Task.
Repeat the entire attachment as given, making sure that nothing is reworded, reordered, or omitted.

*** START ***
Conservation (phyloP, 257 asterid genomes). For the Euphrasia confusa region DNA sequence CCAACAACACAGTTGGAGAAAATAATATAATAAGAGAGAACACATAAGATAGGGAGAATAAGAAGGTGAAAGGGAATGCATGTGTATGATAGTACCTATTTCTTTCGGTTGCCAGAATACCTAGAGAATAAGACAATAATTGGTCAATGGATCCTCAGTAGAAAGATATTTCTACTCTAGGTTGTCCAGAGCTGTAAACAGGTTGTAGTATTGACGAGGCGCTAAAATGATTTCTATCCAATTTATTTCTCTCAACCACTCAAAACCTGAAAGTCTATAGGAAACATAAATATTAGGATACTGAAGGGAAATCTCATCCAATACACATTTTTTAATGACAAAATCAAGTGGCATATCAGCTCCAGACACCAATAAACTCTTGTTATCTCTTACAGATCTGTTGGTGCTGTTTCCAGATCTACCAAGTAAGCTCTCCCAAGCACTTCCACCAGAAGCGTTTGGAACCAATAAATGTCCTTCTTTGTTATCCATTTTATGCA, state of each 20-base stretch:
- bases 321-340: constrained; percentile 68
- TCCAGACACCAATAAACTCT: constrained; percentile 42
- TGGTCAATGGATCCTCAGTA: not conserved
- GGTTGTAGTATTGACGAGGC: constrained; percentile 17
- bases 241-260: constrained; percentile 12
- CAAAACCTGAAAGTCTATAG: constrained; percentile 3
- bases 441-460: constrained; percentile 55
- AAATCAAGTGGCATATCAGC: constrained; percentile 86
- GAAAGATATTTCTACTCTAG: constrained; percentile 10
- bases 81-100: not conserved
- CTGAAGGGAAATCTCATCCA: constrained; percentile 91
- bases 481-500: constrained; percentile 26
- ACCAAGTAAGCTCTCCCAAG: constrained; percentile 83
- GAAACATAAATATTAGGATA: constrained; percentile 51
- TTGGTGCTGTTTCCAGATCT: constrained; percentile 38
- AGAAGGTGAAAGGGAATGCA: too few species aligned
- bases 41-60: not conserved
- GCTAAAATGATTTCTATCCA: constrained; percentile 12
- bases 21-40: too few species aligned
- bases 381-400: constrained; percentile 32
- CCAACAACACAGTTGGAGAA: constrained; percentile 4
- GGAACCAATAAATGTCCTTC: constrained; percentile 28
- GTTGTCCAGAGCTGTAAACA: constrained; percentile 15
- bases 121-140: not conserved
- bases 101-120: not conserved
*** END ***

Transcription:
Conservation (phyloP, 257 asterid genomes). For the Euphrasia confusa region DNA sequence CCAACAACACAGTTGGAGAAAATAATATAATAAGAGAGAACACATAAGATAGGGAGAATAAGAAGGTGAAAGGGAATGCATGTGTATGATAGTACCTATTTCTTTCGGTTGCCAGAATACCTAGAGAATAAGACAATAATTGGTCAATGGATCCTCAGTAGAAAGATATTTCTACTCTAGGTTGTCCAGAGCTGTAAACAGGTTGTAGTATTGACGAGGCGCTAAAATGATTTCTATCCAATTTATTTCTCTCAACCACTCAAAACCTGAAAGTCTATAGGAAACATAAATATTAGGATACTGAAGGGAAATCTCATCCAATACACATTTTTTAATGACAAAATCAAGTGGCATATCAGCTCCAGACACCAATAAACTCTTGTTATCTCTTACAGATCTGTTGGTGCTGTTTCCAGATCTACCAAGTAAGCTCTCCCAAGCACTTCCACCAGAAGCGTTTGGAACCAATAAATGTCCTTCTTTGTTATCCATTTTATGCA, state of each 20-base stretch:
- bases 321-340: constrained; percentile 68
- TCCAGACACCAATAAACTCT: constrained; percentile 42
- TGGTCAATGGATCCTCAGTA: not conserved
- GGTTGTAGTATTGACGAGGC: constrained; percentile 17
- bases 241-260: constrained; percentile 12
- CAAAACCTGAAAGTCTATAG: constrained; percentile 3
- bases 441-460: constrained; percentile 55
- AAATCAAGTGGCATATCAGC: constrained; percentile 86
- GAAAGATATTTCTACTCTAG: constrained; percentile 10
- bases 81-100: not conserved
- CTGAAGGGAAATCTCATCCA: constrained; percentile 91
- bases 481-500: constrained; percentile 26
- ACCAAGTAAGCTCTCCCAAG: constrained; percentile 83
- GAAACATAAATATTAGGATA: constrained; percentile 51
- TTGGTGCTGTTTCCAGATCT: constrained; percentile 38
- AGAAGGTGAAAGGGAATGCA: too few species aligned
- bases 41-60: not conserved
- GCTAAAATGATTTCTATCCA: constrained; percentile 12
- bases 21-40: too few species aligned
- bases 381-400: constrained; percentile 32
- CCAACAACACAGTTGGAGAA: constrained; percentile 4
- GGAACCAATAAATGTCCTTC: constrained; percentile 28
- GTTGTCCAGAGCTGTAAACA: constrained; percentile 15
- bases 121-140: not conserved
- bases 101-120: not conserved